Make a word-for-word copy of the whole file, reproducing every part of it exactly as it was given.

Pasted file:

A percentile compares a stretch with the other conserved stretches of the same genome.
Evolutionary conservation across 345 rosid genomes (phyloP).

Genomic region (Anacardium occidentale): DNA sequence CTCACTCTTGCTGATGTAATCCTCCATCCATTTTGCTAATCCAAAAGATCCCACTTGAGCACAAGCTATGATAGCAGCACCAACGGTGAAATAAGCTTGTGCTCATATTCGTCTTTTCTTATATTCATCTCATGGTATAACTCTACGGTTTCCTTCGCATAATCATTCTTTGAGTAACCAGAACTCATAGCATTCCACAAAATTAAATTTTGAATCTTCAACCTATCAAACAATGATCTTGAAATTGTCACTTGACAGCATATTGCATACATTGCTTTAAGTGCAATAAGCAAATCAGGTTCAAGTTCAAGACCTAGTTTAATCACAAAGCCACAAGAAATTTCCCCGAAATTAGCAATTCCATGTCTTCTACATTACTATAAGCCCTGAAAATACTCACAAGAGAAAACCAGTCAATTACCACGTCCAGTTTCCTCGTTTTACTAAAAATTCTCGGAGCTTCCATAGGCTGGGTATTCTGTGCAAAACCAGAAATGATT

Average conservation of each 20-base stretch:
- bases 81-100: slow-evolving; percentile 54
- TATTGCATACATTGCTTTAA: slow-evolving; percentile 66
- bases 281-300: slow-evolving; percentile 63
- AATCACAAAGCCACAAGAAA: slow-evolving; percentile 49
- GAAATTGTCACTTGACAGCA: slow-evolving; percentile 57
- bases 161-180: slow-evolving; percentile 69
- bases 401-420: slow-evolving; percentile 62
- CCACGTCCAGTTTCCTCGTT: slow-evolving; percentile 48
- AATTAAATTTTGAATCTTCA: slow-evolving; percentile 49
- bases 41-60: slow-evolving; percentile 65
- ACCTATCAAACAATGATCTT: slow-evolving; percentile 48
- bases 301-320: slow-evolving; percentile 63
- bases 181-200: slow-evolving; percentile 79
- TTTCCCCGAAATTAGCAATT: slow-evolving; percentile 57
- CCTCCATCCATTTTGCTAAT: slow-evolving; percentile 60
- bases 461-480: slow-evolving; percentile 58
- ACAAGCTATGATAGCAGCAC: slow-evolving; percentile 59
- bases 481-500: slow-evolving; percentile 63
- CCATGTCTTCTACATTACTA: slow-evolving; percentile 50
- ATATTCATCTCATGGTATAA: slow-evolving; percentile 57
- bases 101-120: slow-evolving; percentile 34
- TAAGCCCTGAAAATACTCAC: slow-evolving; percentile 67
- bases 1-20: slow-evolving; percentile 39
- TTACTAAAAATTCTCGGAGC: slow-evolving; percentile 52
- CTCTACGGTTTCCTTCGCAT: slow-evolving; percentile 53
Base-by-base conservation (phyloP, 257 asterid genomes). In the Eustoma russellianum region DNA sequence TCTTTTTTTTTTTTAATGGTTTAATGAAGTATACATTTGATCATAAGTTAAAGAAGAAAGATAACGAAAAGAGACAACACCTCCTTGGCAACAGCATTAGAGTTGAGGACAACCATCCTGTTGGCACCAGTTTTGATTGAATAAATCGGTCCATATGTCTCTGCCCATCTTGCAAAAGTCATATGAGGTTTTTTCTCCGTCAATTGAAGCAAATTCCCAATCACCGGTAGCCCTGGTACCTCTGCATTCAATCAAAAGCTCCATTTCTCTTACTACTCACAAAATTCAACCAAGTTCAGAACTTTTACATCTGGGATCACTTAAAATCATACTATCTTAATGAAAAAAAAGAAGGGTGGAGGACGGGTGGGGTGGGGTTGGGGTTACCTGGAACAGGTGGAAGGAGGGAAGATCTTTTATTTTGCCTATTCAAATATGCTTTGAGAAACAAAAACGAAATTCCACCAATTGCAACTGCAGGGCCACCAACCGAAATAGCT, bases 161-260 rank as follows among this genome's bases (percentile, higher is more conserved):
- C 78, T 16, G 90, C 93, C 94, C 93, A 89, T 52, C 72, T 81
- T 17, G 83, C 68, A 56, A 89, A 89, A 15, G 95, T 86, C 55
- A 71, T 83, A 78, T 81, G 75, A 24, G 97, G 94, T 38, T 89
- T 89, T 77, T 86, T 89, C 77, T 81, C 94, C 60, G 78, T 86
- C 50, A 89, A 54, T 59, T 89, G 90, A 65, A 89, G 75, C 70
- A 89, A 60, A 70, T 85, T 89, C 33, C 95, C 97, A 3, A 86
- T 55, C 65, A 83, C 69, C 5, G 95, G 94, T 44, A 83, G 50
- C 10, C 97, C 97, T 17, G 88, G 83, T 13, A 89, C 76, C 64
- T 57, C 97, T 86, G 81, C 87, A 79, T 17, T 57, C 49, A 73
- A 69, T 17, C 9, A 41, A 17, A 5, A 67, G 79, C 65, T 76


A percentile compares a stretch with the other conserved stretches of the same genome.
Evolutionary conservation across 345 rosid genomes (phyloP).

Genomic region (Anacardium occidentale): DNA sequence CTCACTCTTGCTGATGTAATCCTCCATCCATTTTGCTAATCCAAAAGATCCCACTTGAGCACAAGCTATGATAGCAGCACCAACGGTGAAATAAGCTTGTGCTCATATTCGTCTTTTCTTATATTCATCTCATGGTATAACTCTACGGTTTCCTTCGCATAATCATTCTTTGAGTAACCAGAACTCATAGCATTCCACAAAATTAAATTTTGAATCTTCAACCTATCAAACAATGATCTTGAAATTGTCACTTGACAGCATATTGCATACATTGCTTTAAGTGCAATAAGCAAATCAGGTTCAAGTTCAAGACCTAGTTTAATCACAAAGCCACAAGAAATTTCCCCGAAATTAGCAATTCCATGTCTTCTACATTACTATAAGCCCTGAAAATACTCACAAGAGAAAACCAGTCAATTACCACGTCCAGTTTCCTCGTTTTACTAAAAATTCTCGGAGCTTCCATAGGCTGGGTATTCTGTGCAAAACCAGAAATGATT

Average conservation of each 20-base stretch:
- bases 81-100: slow-evolving; percentile 54
- TATTGCATACATTGCTTTAA: slow-evolving; percentile 66
- bases 281-300: slow-evolving; percentile 63
- AATCACAAAGCCACAAGAAA: slow-evolving; percentile 49
- GAAATTGTCACTTGACAGCA: slow-evolving; percentile 57
- bases 161-180: slow-evolving; percentile 69
- bases 401-420: slow-evolving; percentile 62
- CCACGTCCAGTTTCCTCGTT: slow-evolving; percentile 48
- AATTAAATTTTGAATCTTCA: slow-evolving; percentile 49
- bases 41-60: slow-evolving; percentile 65
- ACCTATCAAACAATGATCTT: slow-evolving; percentile 48
- bases 301-320: slow-evolving; percentile 63
- bases 181-200: slow-evolving; percentile 79
- TTTCCCCGAAATTAGCAATT: slow-evolving; percentile 57
- CCTCCATCCATTTTGCTAAT: slow-evolving; percentile 60
- bases 461-480: slow-evolving; percentile 58
- ACAAGCTATGATAGCAGCAC: slow-evolving; percentile 59
- bases 481-500: slow-evolving; percentile 63
- CCATGTCTTCTACATTACTA: slow-evolving; percentile 50
- ATATTCATCTCATGGTATAA: slow-evolving; percentile 57
- bases 101-120: slow-evolving; percentile 34
- TAAGCCCTGAAAATACTCAC: slow-evolving; percentile 67
- bases 1-20: slow-evolving; percentile 39
- TTACTAAAAATTCTCGGAGC: slow-evolving; percentile 52
- CTCTACGGTTTCCTTCGCAT: slow-evolving; percentile 53
Base-by-base conservation (phyloP, 257 asterid genomes). In the Eustoma russellianum region DNA sequence TCTTTTTTTTTTTTAATGGTTTAATGAAGTATACATTTGATCATAAGTTAAAGAAGAAAGATAACGAAAAGAGACAACACCTCCTTGGCAACAGCATTAGAGTTGAGGACAACCATCCTGTTGGCACCAGTTTTGATTGAATAAATCGGTCCATATGTCTCTGCCCATCTTGCAAAAGTCATATGAGGTTTTTTCTCCGTCAATTGAAGCAAATTCCCAATCACCGGTAGCCCTGGTACCTCTGCATTCAATCAAAAGCTCCATTTCTCTTACTACTCACAAAATTCAACCAAGTTCAGAACTTTTACATCTGGGATCACTTAAAATCATACTATCTTAATGAAAAAAAAGAAGGGTGGAGGACGGGTGGGGTGGGGTTGGGGTTACCTGGAACAGGTGGAAGGAGGGAAGATCTTTTATTTTGCCTATTCAAATATGCTTTGAGAAACAAAAACGAAATTCCACCAATTGCAACTGCAGGGCCACCAACCGAAATAGCT, bases 161-260 rank as follows among this genome's bases (percentile, higher is more conserved):
- C 78, T 16, G 90, C 93, C 94, C 93, A 89, T 52, C 72, T 81
- T 17, G 83, C 68, A 56, A 89, A 89, A 15, G 95, T 86, C 55
- A 71, T 83, A 78, T 81, G 75, A 24, G 97, G 94, T 38, T 89
- T 89, T 77, T 86, T 89, C 77, T 81, C 94, C 60, G 78, T 86
- C 50, A 89, A 54, T 59, T 89, G 90, A 65, A 89, G 75, C 70
- A 89, A 60, A 70, T 85, T 89, C 33, C 95, C 97, A 3, A 86
- T 55, C 65, A 83, C 69, C 5, G 95, G 94, T 44, A 83, G 50
- C 10, C 97, C 97, T 17, G 88, G 83, T 13, A 89, C 76, C 64
- T 57, C 97, T 86, G 81, C 87, A 79, T 17, T 57, C 49, A 73
- A 69, T 17, C 9, A 41, A 17, A 5, A 67, G 79, C 65, T 76